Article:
Tuberculosis is one of those diseases that mostly hangs out in a “latent” stage. The bacteria don’t actually want to kill their host, and yet they can become deadly when the immune system stops working as it should.
“Tuberculosis is currently the number-one killer worldwide in terms of infectious diseases,” says LJI Professor Bjoern Peters, Ph.D.
Dr. Peters and his team are working closely with the lab of LJI Professor Alessandro Sette, Dr. Biol.Sci., to answer a big question in tuberculosis disease research: Why do some infected people get sick when so many don’t show symptoms?
LJI researchers are searching for ways to catch tuberculosis cases before they turn deadly. Current therapies for tuberculosis tend to be harsh on the body, so they aren’t given proactively in most countries. Dr. Peters wants to find a way to treat those most at risk—sooner.
“We want to identify the immune system signals of someone who is about to get sick,” says Dr. Peters.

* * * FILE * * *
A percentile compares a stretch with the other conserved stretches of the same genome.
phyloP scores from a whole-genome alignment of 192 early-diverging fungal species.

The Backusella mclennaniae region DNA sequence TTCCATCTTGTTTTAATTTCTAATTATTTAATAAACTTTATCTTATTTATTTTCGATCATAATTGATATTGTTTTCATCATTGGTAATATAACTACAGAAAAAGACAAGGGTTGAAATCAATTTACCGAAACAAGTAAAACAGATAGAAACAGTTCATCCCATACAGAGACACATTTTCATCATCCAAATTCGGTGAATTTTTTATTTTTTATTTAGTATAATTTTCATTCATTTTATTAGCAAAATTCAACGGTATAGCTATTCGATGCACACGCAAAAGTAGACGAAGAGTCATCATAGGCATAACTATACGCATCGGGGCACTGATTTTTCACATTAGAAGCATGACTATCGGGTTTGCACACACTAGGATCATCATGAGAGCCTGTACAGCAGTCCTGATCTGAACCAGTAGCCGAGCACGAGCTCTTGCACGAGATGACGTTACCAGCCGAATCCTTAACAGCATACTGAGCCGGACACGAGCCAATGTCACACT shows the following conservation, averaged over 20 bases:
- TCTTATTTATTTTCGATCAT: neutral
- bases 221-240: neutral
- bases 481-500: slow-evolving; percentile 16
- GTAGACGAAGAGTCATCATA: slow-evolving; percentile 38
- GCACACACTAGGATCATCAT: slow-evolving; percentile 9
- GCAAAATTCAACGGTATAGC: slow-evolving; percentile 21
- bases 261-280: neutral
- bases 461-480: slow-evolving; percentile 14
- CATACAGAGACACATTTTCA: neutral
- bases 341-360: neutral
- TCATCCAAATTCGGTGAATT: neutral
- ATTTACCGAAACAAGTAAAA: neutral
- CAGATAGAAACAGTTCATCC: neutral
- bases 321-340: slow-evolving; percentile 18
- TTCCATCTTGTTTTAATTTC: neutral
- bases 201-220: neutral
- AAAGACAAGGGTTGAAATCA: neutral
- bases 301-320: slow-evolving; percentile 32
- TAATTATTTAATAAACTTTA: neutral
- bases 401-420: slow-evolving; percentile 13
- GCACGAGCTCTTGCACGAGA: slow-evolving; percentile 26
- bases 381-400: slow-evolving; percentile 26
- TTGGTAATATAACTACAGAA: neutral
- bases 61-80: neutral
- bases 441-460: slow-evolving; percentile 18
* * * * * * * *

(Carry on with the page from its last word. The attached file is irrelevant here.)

Drs. Peters and Sette have also established the Immune Epitope Database (IEDB), the largest existing collection of molecular targets or epitopes recognized by the immune system and an invaluable resource for infectious disease research around the world. The free database houses information on how immune cells such as T and B cells target pathogens.
“We can use these epitopes as bait to fish out the T cells that drive immune response and understand, for example, the type of immune response in people with good immune responses versus people whose immune response fails,” says Dr. Sette.
Dr. Sette’s work has also shed light on infectious diseases such as pertussis (whooping cough), Zika, dengue, malaria, chikungunya, cytomegalovirus (CMV), and shingles. The virus that causes shingles, called the varicellazoster virus (VZV), is another one of those pathogens with a long latent period.